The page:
We’ll begin with a simpler answer, one that touches upon the cause of remembrance and forgetfulness.  As we know, what we don’t understand properly we quickly forget.  We’ll demonstrate this with two examples.  The first example of this is from the accepted custom to memorize Mishnayot by heart which in itself is a very noble practice (see the book “Hayom Hayom” – 9th of Sivan).  It is clearly evident that the more one understands the content of the Mishnayot the easier it will for him to learn them by heart – as well as to memorize them for a long duration.  However, one who merely regurgitates the Mishnayot like a parrot without understand what he is saying will quickly forget it (unlike the parrot who may actually remember)!  The second example is from our Gemorah learning.  We know that when we learn a Talmudic discussion only superficially and fast we will quickly forget it.  However, when one invests the time and effort necessary to learn a topic in the Gemorah thoroughly by understanding the roots of that topic he will surely remember it for a very long time.  From the abovementioned examples we can surely appreciate the first answer to our question – why should he forget what he already learned by not learning all the areas in the Torah?  The answer is that clearly by ignoring a particular aspect of the Torah one is limiting his understanding in any another topic he may learn.  Not only that, but he may very well have misunderstood and even contorted that which he thinks he understands!  Why should that be?  As we explained – the Torah is ‘rich’ in one place and ‘poor’ in another place.  And since he is not willing to learn from the place which is ‘rich’ (since it is not appealing to him) – his overall understanding in any other place in the Torah is therefore necessarily poor.  If so, then we understand very well why Torah that is learned in a limited capacity – in one particular place and not another – is necessarily at risk to be forgotten!  Conversely then, when we learn the holy Torah in all its facets our overall understanding is necessarily enriched and our learning will be properly understood and well-founded.  In such a case, his Torah will be not quickly be forgotten – if at all!  If so, then this matter is applicable a thousand times more so when it comes to an individual who is missing the learning of the Torah’s secrets.  After all, regarding such Torah learning without the secrets we know that: 1) the Tikunei Zohar (#30) calls such Torah as ‘dry’ and poor.  2) The GRA writes that in such a case he does not understand even the revealed parts that he thinks he learned and will not understand any Hallacha correctly.  3) In the words of Rabbi Yaakov Abuchatzirah, without the secrets of the Torah our learner is walking in the dark, like a blind man in a chimney!  With all of the above-said, it is clear like the sun why Rashi wrote that without learning all the areas in the Torah even what he did learn is bound to be forgotten from him.  And this matter is not only logical but also evident from the external world around us.  It is proven and not only a matter of faith!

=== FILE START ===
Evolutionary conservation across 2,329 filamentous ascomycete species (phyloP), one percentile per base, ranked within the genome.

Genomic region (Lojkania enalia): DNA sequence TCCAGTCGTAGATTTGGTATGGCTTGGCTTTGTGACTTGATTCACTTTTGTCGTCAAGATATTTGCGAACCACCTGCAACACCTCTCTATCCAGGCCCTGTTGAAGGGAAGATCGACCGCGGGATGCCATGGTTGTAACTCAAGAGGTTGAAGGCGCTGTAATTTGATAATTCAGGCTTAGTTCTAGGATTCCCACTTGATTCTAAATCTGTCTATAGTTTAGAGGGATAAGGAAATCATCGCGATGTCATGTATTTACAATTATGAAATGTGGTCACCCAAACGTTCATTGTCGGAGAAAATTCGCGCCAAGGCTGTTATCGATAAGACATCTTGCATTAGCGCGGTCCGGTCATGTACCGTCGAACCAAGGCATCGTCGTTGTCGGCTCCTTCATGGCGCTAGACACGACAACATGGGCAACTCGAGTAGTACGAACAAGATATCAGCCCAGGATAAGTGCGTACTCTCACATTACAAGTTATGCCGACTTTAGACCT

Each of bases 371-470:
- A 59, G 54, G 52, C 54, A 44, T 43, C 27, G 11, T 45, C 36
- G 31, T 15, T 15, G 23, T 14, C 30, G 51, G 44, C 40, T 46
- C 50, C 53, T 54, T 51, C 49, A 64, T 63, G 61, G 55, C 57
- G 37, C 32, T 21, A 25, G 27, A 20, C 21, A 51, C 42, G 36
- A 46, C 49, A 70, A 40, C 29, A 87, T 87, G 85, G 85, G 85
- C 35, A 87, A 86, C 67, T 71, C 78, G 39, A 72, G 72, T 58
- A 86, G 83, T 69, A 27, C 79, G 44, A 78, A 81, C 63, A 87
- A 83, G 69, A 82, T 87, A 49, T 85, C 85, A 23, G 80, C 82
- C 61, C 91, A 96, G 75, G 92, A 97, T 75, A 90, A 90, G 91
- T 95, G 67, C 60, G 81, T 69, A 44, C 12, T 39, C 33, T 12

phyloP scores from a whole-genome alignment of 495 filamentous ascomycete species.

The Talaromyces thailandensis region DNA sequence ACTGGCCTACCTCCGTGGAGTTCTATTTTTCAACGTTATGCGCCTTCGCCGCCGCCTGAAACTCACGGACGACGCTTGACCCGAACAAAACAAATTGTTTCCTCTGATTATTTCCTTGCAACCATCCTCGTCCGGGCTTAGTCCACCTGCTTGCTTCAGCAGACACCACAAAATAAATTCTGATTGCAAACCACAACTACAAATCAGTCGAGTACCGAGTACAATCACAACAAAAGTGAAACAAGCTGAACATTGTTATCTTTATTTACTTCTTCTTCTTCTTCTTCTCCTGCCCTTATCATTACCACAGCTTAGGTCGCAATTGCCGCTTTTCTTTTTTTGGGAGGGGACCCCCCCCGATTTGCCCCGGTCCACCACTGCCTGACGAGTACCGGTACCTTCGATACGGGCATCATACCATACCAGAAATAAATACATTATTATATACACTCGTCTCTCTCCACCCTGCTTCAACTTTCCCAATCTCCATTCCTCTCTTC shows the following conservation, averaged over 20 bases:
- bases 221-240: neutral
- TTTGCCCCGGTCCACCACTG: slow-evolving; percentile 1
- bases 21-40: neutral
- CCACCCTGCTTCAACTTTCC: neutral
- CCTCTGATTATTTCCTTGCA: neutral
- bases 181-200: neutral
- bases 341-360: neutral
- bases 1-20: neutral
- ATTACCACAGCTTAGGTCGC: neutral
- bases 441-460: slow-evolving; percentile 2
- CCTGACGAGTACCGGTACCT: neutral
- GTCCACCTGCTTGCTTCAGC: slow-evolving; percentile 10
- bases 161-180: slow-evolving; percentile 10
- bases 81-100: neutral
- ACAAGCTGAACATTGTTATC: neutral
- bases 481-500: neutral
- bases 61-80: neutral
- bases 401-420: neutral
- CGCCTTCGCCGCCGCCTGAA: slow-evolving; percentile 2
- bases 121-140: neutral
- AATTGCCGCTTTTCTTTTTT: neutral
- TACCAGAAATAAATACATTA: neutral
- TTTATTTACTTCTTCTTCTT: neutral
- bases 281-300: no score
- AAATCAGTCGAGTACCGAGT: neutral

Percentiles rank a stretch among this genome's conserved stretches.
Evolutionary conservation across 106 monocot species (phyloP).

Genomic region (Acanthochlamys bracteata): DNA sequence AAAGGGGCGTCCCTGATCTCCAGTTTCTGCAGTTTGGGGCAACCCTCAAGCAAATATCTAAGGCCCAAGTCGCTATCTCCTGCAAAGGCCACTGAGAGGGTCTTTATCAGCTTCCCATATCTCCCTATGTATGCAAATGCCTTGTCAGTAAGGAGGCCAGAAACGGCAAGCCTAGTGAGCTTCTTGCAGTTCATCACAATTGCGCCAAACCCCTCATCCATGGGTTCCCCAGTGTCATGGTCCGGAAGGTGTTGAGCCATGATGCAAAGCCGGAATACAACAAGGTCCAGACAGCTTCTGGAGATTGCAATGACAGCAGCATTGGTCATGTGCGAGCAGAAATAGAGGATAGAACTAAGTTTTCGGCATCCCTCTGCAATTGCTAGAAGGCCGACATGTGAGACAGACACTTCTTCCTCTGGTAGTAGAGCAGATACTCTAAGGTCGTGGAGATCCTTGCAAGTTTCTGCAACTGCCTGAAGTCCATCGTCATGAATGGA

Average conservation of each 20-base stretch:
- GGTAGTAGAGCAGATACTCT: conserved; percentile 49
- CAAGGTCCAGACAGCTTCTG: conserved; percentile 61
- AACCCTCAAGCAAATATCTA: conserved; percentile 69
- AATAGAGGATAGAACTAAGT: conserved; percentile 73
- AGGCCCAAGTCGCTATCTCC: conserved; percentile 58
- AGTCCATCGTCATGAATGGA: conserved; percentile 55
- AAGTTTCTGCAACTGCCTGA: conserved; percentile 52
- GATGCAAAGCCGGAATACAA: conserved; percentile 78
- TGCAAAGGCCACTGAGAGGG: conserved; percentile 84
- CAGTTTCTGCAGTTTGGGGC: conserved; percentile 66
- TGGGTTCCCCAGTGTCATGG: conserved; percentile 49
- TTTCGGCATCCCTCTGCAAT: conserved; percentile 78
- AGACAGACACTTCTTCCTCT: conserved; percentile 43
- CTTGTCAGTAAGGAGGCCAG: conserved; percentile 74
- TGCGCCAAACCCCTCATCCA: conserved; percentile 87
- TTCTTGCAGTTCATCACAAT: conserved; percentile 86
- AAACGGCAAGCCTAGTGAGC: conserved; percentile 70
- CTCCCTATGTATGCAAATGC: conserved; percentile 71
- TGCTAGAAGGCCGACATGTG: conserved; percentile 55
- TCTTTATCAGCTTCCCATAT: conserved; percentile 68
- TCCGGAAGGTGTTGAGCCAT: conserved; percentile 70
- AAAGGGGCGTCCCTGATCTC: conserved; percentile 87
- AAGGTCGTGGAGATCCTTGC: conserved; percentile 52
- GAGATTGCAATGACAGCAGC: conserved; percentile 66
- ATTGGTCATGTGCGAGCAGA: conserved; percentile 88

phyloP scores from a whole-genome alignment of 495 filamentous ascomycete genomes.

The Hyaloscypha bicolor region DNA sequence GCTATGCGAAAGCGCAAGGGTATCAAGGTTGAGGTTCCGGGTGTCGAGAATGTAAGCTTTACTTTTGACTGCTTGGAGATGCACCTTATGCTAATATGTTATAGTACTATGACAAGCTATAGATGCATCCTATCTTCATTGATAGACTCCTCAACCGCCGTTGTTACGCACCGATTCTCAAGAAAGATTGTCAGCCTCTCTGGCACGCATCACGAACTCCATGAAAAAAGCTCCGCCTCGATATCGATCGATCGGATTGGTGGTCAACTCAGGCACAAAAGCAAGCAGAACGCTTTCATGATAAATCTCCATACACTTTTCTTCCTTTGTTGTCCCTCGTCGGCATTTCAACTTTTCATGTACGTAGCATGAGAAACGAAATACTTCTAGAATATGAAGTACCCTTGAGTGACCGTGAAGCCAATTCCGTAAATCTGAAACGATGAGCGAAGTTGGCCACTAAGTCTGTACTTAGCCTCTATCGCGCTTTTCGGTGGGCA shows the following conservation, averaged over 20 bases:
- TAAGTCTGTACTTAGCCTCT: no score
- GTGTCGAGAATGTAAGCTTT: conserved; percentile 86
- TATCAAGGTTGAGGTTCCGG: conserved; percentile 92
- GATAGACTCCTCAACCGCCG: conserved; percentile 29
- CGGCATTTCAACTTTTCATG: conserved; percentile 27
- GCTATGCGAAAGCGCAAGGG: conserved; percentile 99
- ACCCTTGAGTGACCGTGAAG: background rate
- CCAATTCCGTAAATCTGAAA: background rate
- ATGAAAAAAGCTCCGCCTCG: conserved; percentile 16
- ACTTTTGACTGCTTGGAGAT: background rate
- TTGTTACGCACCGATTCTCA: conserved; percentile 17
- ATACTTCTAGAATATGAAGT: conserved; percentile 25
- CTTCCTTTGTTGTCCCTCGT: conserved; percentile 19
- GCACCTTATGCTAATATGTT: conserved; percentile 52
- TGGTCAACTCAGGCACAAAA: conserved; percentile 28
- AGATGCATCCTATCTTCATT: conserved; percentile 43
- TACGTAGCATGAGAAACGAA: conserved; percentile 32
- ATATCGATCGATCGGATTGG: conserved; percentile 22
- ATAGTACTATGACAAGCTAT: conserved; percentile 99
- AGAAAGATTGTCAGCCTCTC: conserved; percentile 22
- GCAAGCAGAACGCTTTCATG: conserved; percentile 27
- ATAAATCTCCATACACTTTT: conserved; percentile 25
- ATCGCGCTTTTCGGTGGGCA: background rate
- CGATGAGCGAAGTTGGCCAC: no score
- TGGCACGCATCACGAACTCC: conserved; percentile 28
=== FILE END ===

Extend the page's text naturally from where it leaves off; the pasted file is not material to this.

A second explanation of why Rashi wrote that his Torah will be forgotten from him is also not hard to understand – as it is based on precisely why this person is learning Torah in the first place.  As we presented our first answer we clarified that such a person’s Torah learning is surely dry and poor which is the reason why it is bound to be forgotten from him.  But now we will shift our focus away from how he is learning towards why he is learning.  It is perfectly clear that when someone learns only the Torah that he finds appealing to his eyes with the Chutzpah and the brashness of one who ‘shepherds harlots’ and by doing so he negates and undermines the secrets of the Torah which is the part of the Torah that he does not find appealing to his eyes – then this proves that his learning is not for the sake of heaven but rather like one who sheppards harlots (which are the parts of the Torah that he does find appealing) – that is to say he is learning for personal enjoyment.  If so, then we all know our sages’ famous teaching that Any love which is dependent upon something else is bound to be discontinued as soon as the factor upon this love is dependent upon will stop.  We find such love to often be dependent upon money or honor.  If so we can easily appreciate that as soon as the money or the honor will cease – so will the love.  Therefore, when one is learning for honor reasons then as soon as the honor ceases so will his love for the Torah – at which point the Torah will leaving him or he will live the Torah!

[Taken from the book ‘The Rebbe and Yahadut Sepharad’]